For complete transcript of this interesting lecture visit Mujahid Ghazi on the face book.

There was a Q and A session after the lecture. Dr. Tipu Siddiq and Dr. Arshad Mirza asked questions pertaining to the topic. Afterwards, Ali Yurtserver offered gifts to the learned scholar and the moderator.


Political Empowerment: Understanding the Political Process, Volunteering and How to Get Involved


Political Empowerment: Understanding the Political Process, Volunteering and How to Get Involved

The Community Builders monthly forum attracted a large number of community members on January 15. Addressing a packed gathering of Community Builder’s monthly forum at Northwest Suburban College, Mayor William McLeod stressed the importance of political activism. He said it is important to engage in the political process and run for offices or volunteer for community work. He said United States is a democratic country and gives freedom to every individual to speak and to act. It is incumbent upon every individual to use his/her right of vote and choose the best candidates to public offices. He commended the South Asian community for its contribution in the American society. Ken Nelson, Mayor of Rolling Meadow,s also commended the Muslim community living in his village and stressed the importance of political participation.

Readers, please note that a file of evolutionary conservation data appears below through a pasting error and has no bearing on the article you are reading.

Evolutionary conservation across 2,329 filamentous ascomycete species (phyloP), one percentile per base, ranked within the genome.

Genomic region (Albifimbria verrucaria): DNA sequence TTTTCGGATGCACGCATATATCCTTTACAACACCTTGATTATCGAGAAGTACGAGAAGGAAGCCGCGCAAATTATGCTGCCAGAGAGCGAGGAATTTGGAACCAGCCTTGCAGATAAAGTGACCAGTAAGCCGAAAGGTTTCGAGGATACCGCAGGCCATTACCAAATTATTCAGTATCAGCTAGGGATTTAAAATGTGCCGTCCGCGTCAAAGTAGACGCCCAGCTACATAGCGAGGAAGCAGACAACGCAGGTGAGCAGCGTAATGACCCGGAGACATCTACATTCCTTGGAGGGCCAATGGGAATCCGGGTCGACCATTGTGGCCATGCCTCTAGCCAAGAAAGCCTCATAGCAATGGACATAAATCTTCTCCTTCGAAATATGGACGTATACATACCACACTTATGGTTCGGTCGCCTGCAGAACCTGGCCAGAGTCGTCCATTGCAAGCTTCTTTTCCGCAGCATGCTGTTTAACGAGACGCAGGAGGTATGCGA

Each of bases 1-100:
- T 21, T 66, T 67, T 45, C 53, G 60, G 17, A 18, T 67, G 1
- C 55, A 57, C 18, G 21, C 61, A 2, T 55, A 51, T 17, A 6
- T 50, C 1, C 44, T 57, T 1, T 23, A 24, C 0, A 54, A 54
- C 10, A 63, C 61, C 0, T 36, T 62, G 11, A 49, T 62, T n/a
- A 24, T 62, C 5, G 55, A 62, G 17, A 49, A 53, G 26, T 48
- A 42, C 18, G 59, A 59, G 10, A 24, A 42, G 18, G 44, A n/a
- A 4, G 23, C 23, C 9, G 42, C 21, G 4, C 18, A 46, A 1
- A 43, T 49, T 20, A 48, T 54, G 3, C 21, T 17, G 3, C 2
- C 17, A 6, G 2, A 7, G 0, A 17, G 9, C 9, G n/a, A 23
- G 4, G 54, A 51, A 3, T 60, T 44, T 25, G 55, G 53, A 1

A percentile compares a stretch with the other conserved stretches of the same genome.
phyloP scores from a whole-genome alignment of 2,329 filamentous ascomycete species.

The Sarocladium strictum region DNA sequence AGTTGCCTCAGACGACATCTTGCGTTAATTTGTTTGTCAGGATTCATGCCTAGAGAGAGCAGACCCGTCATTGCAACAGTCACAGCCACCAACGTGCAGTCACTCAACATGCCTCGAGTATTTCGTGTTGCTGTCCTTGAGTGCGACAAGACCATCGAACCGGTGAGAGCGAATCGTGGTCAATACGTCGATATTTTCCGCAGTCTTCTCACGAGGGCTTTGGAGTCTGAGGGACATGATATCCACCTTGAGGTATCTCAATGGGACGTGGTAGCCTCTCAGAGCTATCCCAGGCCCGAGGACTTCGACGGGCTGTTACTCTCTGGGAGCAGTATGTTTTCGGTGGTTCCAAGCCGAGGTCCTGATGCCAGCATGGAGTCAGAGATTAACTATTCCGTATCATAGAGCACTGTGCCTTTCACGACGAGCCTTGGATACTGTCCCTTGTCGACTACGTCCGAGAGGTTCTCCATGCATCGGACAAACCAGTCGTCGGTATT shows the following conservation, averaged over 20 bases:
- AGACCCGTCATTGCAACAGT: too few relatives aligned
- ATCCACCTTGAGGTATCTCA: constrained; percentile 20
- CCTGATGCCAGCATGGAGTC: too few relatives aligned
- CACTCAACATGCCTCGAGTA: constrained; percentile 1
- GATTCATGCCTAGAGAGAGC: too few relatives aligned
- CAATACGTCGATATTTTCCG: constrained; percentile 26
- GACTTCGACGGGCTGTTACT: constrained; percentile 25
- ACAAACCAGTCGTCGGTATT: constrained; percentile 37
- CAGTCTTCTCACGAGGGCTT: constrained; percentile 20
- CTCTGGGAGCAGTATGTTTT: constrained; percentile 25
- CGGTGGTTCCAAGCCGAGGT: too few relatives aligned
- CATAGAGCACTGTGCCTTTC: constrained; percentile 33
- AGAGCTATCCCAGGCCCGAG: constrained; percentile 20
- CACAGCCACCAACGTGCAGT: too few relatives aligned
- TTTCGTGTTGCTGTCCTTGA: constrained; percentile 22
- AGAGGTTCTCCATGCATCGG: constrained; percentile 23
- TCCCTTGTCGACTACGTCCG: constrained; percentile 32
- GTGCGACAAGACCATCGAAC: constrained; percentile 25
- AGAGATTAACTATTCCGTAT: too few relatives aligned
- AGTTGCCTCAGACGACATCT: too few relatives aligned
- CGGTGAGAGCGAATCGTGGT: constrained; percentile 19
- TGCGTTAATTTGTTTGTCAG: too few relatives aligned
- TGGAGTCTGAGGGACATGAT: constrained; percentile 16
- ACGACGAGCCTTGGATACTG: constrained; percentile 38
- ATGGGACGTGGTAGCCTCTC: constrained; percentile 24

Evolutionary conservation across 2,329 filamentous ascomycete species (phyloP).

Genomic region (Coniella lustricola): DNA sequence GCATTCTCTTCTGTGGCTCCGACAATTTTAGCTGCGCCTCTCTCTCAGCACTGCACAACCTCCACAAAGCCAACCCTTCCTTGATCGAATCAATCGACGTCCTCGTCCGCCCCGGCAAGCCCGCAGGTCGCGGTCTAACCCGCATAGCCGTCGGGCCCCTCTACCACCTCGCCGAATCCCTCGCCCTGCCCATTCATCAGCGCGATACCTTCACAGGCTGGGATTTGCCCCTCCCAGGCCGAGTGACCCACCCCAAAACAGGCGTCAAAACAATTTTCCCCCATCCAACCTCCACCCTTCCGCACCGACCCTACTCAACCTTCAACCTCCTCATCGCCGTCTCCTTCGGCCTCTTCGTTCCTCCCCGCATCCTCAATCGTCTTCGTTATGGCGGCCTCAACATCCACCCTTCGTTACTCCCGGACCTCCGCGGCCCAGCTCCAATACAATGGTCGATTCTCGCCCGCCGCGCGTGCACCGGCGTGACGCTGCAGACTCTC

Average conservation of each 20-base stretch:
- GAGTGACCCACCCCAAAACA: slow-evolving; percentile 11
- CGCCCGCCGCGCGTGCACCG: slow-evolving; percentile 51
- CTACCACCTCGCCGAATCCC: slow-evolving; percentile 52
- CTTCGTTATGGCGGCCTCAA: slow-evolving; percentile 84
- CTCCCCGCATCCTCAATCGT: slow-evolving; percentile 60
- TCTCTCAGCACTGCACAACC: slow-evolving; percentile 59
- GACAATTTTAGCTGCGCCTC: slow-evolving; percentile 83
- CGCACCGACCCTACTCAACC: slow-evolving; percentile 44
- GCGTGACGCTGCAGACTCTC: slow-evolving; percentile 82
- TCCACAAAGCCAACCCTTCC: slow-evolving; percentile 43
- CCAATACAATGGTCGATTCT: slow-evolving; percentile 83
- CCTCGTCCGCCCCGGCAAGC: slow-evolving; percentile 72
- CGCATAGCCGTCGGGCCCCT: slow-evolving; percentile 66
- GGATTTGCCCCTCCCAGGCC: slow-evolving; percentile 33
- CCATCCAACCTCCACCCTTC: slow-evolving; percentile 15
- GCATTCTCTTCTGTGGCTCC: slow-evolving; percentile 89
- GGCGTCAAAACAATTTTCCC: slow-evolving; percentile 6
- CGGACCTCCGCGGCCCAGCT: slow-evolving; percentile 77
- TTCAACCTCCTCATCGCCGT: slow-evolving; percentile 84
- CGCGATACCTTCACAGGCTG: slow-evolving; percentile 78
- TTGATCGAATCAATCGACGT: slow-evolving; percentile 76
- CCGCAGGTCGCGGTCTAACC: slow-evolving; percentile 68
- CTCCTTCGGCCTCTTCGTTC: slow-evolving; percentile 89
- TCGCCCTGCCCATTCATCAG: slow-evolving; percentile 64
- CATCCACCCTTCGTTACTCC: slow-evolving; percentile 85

Samreen Khan, representing Governor Pat Quinn, highlighted a few of the outstanding achievements of his government. She also gave a brief account of what the Governor intends to do once he is elected for this office. She said that Governor Pat Quinn believes in good and transparent governance. Responding to a question she said that it is important t not only to keep our jobs from going overseas but also to keep them from crossing the state borders. She said Governor Pat Quinn has done that and has brought 7000 jobs to the Joliet area with the Union Pacific facility. She said he has also brought Decatur Pharmaceuticals in the Deerfield area which has brought another 500 jobs. She announced that the governor has an Illinois job program, which will bring the unemployment rate down in the State of Illinois.